Assuming you will be using wifi, be sure to change both the password and passphrase from the defaults to very strong ones that cannot be tied to your home or family. That is, don't use a passphrase that is your street address or dog's name. And you can disable SSID broadcasting but that does NOT provide any additional security. It only makes it a tiny bit harder for the honest person to see your wireless network. It is more for peace of mind.

    As for that Bell 2701HG-G, it needs to be replaced - ASAP. It only supports up to 802.11g and is woefully out of date. Get a new wireless router (or residential gateway) that supports 11ac. Preferably a simultaneous dual-band. Then use 5GHz when possible.

    Your dad is right to be concerned about WPS. Just another reason to get a "new" wireless router. On some older devices, WPS could not be disabled. Those issues were resolved with the latest devices. However, if still a concern, there are new routers that do not support WPS. Or, as a safe compromise, many support "push-button connect". Push-button connect does not use a "guessable" PIN. Instead, typically the user must physically push a button on the router. This then provides only a few minutes where the router will accept and grant access to one new wireless device. It will either time-out and disable after a set time (usually 5 minutes) or it will automatically disable once that single device connects.

    This is easy and more importantly, easy to control. If your dad is worried a bad guy might have sneaked in another wireless device, he can simply log into the Admin Menu using the Admin password to see the connected devices and verify they are only those he allows.

    I recommend you check your ISP's website for compatible router/modems, then buy one at Best Buy, Walmart or from Amazon, etc. In the US, ISPs cannot force us to rent one from them. I always recommend buying your own. This satisfies the paranoid in me as I know then my ISP did not code a secret "back door" into my device.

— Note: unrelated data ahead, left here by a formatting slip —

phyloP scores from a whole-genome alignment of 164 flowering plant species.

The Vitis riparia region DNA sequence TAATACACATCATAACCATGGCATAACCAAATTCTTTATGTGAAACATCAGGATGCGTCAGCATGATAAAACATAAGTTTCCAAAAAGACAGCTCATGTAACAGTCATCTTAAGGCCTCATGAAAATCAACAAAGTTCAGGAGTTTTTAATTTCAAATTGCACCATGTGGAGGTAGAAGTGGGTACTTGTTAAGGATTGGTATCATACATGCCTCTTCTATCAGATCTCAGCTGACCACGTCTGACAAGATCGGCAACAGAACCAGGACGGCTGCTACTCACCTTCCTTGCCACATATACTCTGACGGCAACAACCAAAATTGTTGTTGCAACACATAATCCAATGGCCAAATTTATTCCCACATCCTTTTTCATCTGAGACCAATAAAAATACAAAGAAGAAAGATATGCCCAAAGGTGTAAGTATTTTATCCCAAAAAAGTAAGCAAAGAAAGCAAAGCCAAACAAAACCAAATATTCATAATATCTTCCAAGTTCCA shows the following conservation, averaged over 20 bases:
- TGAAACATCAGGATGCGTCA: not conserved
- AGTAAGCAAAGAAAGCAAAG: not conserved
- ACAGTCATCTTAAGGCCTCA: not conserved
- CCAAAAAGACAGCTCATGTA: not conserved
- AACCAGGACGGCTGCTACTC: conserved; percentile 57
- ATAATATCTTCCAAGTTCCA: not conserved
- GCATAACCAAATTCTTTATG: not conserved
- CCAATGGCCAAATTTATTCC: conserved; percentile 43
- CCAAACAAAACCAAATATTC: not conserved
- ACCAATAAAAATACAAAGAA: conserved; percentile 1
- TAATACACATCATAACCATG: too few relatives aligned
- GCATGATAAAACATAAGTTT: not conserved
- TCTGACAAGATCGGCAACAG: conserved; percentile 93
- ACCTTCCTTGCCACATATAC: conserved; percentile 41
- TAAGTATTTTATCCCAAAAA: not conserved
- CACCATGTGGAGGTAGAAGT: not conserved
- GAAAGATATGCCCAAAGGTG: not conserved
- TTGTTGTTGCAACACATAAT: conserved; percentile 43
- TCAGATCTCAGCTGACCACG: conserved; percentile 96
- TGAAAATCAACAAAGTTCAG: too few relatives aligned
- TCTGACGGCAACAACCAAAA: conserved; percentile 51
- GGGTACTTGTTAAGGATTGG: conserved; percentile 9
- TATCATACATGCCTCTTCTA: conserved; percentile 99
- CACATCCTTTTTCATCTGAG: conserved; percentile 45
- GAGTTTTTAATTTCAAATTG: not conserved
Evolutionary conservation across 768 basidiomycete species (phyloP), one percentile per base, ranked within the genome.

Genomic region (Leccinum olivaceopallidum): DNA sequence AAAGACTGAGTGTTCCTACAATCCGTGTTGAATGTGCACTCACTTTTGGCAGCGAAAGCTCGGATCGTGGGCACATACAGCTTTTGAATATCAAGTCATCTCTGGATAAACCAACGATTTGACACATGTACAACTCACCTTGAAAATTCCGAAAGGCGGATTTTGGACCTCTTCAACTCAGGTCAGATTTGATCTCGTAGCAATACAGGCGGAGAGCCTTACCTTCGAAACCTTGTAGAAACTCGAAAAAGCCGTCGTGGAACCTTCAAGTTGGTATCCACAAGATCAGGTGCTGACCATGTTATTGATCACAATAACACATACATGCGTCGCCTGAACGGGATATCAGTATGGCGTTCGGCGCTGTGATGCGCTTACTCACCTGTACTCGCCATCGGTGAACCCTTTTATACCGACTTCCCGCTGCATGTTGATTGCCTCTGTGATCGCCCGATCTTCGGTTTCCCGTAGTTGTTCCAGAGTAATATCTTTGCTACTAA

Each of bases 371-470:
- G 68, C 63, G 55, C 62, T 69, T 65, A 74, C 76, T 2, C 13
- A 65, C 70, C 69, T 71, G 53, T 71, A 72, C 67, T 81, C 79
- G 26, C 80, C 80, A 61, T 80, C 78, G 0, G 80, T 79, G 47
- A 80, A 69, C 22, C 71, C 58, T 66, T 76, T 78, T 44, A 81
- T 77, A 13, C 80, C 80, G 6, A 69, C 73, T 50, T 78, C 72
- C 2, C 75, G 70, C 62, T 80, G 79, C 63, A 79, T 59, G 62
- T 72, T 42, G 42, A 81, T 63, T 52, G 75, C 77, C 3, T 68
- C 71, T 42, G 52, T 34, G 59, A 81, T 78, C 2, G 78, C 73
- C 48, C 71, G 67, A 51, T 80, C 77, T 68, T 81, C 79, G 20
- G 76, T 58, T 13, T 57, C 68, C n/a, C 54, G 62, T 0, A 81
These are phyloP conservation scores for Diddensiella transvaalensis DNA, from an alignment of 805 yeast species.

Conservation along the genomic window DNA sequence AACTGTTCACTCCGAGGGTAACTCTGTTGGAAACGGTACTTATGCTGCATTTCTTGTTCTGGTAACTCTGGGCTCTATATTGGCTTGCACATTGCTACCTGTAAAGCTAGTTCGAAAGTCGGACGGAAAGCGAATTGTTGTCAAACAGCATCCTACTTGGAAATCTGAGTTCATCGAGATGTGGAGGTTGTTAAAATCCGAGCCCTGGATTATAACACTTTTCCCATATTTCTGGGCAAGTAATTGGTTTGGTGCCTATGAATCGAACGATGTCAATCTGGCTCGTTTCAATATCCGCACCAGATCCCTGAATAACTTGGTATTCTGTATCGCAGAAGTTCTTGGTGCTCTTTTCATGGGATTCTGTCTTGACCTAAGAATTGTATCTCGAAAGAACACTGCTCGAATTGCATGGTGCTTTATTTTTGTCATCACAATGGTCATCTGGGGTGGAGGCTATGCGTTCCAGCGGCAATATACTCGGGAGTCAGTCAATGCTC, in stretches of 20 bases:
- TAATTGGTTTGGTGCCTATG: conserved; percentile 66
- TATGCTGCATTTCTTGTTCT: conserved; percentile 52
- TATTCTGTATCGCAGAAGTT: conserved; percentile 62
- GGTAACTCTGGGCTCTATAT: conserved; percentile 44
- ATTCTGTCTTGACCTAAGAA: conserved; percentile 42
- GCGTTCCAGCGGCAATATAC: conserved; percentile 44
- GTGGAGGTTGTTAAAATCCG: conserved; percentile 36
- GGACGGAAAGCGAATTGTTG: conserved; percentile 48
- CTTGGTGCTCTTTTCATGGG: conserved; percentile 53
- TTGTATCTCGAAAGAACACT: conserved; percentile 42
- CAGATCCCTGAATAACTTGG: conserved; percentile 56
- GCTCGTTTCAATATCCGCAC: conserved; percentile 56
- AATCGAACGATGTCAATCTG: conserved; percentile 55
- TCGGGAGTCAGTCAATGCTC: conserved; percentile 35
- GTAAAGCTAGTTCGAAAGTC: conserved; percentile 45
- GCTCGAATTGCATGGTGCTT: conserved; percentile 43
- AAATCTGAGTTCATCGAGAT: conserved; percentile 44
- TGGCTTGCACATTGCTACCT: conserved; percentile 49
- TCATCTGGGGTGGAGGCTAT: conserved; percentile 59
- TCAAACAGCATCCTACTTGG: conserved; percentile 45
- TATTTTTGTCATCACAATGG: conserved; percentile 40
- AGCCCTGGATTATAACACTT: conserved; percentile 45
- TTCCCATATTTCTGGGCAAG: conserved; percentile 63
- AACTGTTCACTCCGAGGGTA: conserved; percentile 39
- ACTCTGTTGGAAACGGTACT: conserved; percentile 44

Wireless router = integrated device that includes a router, WAP (wireless access point) and a 4-port Ethernet switch
    Residential gateway = integrated device that includes a router, WAP, a 4-port Ethernet switch and a modem (may also include VoIP)
    Password = word or phrase required to access the Admin Menu of the router
    Passphrase = word or phrase required to connect wireless devices to the WAP​
  5. mirimir

    mirimir Registered Member

    Oct 1, 2011
    @Bill_Bright - That's an excellent response!
    Yeah, I played at "war driving" some years ago. And yes, I was nervous about driving through neighborhoods at night, and stopping occasionally to check for accessible WiFi APs. Still, I imagine that it's far more workable with two people, one to drive and the other to work.

    I also played some with a Ubiquiti radio and parabolic antenna. With that, I could hit APs at a few km. But the dish is hard to hide.
  6. reasonablePrivacy

    reasonablePrivacy Registered Member

    Oct 7, 2017
    Member state of European Union
    DNS hijacking is an attack used in the past in the real world. It can used to infect devices, but also to redirect to fake banking site without infecting end point devices.
    One thing about router/residential gateway is support for acceptable-level security of connection between end-points and router. Second important thing is vendor support for firmware updates. Out-of-date firmware is an easy target for attackers.